Employee training programs benefit businesses in many ways. In addition to attracting top talent, cutting recruiting costs, and improving both employee retention and job satisfaction, it’s fiscally responsible business. Studies have shown that organizations with robust training programs have seen an ROI of up to 144% for every dollar spent on employee development. Those are numbers every executive would like to see.
To take advantage of this trend, you’ll need to devote time for research and to think through how to structure employee training within your organization.
Here are 4 areas you should consider before you get started.
1. Identify areas of need.
Setting a business goal, like increasing sales, output, or number of projects, can help focus training on areas you need to improve within your organization. You can also look to the future or ask your employees directly.
- Look to the future. Survey current trends to anticipate your organization’s needs. How will technology shape the future of your organization? Are there roles or responsibilities that will need to be filled or skills within the team that need to be developed? Use employee training to get to the forefront of change and prepare for sustained success in the future.
- Ask your employees. Sometimes the most effective way to understand the training needs of your team is to ask them where they see opportunities to learn and grow. An informal discussion or survey will introduce ideas that may have never occurred to you. Your employees know best which areas of training will be useful to them in their daily responsibilities. Engaging employees in this process will empower them and make them a partner in the process.
Studies have shown that organizations with robust training programs have seen an ROI increase of up to 144% for every dollar spend on employee development.”
Bruce Campbell | Director of Business Development for the Office of Executive Education
2. Identify who you want to train.
Once you identify and prioritize your areas of need, you must decide who will be involved in the trainings. To some extent, your budget, resources, and bandwidth will determine the number of participants. However, the actual content of the trainings should be the most important factor. If you need to teach a new program or technology, you may want to train an entire department or organization, whereas you may decide to reserve leadership training for a select group of high-potential employees.
3. Identify effective presentation styles.
You’ll want to deliver your training in such a way that your employees retain as much of the information as possible. After all, you’re going through this exercise so they can perform better in their day-to-day roles. Avoid passive measures of learning, like lectures and presentations, when possible. Studies have shown that individuals only retain 20% of information1 presented in these ways. Shadowing and mentor programs aren’t as effective with larger groups. Instead, deliver information through interactive, hands-on exercises and workshops. Your employees will not only retain more information but will also have a deeper understanding of complex concepts that they’ll be able to apply on the job.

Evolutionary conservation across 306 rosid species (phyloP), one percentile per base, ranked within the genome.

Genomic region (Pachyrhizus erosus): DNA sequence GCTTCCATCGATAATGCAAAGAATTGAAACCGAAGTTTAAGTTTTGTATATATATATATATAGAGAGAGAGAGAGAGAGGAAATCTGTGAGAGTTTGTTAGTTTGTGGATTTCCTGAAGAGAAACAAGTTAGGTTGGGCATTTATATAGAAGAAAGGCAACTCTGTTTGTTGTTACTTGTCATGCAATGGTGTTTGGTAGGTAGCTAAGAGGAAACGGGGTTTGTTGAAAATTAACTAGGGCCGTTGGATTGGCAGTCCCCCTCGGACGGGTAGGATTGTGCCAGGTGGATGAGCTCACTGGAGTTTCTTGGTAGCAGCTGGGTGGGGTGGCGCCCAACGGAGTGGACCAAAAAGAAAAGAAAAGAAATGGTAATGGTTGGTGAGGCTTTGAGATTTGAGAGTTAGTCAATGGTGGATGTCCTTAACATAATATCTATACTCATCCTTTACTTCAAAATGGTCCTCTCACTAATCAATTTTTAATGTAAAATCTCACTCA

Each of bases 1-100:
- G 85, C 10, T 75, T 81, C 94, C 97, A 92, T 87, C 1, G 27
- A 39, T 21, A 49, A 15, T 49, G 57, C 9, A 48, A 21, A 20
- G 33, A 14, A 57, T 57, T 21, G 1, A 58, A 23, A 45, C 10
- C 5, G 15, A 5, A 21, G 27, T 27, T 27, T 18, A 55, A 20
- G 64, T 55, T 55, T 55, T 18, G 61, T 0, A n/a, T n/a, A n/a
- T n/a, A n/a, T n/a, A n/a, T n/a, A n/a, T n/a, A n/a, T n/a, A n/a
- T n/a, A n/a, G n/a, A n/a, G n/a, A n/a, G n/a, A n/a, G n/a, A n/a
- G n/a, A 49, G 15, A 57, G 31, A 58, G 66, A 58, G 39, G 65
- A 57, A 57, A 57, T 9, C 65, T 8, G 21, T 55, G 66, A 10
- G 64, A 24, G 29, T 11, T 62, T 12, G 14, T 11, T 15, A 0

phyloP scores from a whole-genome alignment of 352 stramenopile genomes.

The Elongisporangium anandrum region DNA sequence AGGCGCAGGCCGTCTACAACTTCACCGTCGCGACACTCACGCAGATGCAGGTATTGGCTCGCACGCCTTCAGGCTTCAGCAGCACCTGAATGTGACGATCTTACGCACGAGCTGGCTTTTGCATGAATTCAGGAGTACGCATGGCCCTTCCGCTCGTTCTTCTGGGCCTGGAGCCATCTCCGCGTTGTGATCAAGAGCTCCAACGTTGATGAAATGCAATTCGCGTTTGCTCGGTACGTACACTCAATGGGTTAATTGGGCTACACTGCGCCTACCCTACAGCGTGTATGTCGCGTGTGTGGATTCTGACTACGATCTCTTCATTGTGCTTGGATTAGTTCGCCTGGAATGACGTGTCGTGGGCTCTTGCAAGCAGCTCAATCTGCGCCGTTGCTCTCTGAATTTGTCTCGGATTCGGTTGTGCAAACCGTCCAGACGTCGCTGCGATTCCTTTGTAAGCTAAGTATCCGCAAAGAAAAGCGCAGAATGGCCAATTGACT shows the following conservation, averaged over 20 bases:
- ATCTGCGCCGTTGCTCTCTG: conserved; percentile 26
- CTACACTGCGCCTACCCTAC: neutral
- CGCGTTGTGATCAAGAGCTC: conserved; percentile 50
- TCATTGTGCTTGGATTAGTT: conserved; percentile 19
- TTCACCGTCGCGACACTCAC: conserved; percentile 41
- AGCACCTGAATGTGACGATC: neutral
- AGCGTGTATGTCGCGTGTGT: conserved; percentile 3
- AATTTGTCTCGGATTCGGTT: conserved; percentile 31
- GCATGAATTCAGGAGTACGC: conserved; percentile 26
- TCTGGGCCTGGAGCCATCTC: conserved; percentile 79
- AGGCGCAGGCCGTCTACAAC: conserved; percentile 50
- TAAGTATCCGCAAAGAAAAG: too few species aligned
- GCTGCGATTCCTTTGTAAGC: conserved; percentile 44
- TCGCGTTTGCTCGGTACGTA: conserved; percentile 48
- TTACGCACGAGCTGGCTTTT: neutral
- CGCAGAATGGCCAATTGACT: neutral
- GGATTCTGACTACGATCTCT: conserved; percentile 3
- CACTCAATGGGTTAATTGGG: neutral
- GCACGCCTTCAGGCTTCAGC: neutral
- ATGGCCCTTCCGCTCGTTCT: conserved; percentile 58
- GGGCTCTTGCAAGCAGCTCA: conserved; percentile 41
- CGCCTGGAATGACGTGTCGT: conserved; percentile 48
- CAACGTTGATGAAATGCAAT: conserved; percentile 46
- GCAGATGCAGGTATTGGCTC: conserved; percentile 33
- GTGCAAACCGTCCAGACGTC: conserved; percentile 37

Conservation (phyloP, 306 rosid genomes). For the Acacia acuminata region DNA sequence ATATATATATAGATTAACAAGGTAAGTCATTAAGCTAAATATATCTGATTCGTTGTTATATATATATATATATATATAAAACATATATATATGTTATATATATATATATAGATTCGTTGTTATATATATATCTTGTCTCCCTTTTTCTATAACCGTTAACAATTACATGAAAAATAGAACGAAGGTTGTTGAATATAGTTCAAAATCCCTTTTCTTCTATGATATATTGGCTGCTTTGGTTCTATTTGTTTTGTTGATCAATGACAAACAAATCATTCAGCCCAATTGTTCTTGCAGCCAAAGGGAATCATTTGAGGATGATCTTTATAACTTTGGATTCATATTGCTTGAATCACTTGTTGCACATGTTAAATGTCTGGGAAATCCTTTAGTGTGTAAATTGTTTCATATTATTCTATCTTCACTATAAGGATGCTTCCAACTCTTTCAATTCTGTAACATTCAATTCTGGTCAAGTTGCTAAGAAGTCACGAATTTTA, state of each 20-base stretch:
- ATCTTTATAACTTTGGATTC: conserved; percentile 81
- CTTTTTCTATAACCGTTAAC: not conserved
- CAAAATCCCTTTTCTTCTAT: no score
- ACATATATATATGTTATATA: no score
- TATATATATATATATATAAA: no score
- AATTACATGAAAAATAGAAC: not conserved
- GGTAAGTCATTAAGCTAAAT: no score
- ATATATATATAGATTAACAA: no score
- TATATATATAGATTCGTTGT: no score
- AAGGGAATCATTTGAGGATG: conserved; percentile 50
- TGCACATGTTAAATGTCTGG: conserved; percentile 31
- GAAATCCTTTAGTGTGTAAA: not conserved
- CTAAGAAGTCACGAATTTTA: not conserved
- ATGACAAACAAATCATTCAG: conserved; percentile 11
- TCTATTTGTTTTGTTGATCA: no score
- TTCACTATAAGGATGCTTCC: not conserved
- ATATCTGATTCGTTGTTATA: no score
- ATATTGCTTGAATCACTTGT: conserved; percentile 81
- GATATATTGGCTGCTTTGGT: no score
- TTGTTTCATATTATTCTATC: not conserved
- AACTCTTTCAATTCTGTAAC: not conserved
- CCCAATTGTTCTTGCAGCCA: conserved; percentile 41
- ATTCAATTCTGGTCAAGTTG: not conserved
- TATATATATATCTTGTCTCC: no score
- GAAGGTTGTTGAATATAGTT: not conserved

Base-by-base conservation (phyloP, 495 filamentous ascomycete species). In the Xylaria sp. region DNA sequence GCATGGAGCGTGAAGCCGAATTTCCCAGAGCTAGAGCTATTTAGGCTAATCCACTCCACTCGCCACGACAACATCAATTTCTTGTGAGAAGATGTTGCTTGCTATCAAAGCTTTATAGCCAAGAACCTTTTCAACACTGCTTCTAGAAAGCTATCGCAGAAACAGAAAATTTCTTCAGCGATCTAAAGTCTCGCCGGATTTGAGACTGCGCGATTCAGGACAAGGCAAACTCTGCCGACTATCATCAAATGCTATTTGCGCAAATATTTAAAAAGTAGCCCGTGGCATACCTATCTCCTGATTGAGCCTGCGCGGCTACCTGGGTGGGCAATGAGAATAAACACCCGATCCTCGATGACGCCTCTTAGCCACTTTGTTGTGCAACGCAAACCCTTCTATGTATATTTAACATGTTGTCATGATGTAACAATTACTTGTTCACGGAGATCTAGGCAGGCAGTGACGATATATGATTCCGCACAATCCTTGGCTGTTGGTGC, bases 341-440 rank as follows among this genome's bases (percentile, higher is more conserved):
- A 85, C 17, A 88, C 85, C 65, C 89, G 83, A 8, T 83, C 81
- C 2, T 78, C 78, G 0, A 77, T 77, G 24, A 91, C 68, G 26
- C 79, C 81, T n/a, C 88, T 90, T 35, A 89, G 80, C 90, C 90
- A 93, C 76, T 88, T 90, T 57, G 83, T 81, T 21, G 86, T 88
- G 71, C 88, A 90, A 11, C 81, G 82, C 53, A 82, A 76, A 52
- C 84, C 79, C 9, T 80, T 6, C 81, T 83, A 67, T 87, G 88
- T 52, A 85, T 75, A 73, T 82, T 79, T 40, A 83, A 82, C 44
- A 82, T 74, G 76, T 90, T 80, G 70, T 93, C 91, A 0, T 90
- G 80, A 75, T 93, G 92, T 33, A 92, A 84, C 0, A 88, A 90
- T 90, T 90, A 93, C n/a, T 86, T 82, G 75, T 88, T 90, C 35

4. Identify metrics.
It’s critical to create metrics that measure the effectiveness of your employee training programs. Use these metrics to protect your investment of time and resources and to also build a more sustainable and scalable training program.
Short-term metrics. Ask your employees for feedback immediately after the training, while the information is most fresh in their minds. Gut reactions are often the most honest reactions. You can also set benchmarks in the upcoming weeks or months for how to incorporate the training into their work.
Long-term metrics. Your long-term metrics are your business goals. Did your revenue increase from one quarter to the next? Year-over-year? Has your organization become more efficient? Hopefully the answer is yes, and you can continue or expand upon your training programs. If not, go back to the beginning to identify areas of need. You may need a little more focus.
Now that you’ve done the prep work, it’s time to start executing. Whether you choose to develop your materials in-house or seek a university or corporate partner, you’re well on your way to reaping the rewards of a successful employee training program.
For a consultative assessment about building a custom training program for your organization, contact Bruce Campbell, Director of Business Development, Carey Business School Office of Executive Education, at firstname.lastname@example.org or 410-234-9325.
- Simon, Carmen. (2016). Impossible to Ignore: Creating Memorable Content to Influence Decisions. New York. McGraw-Hill Education.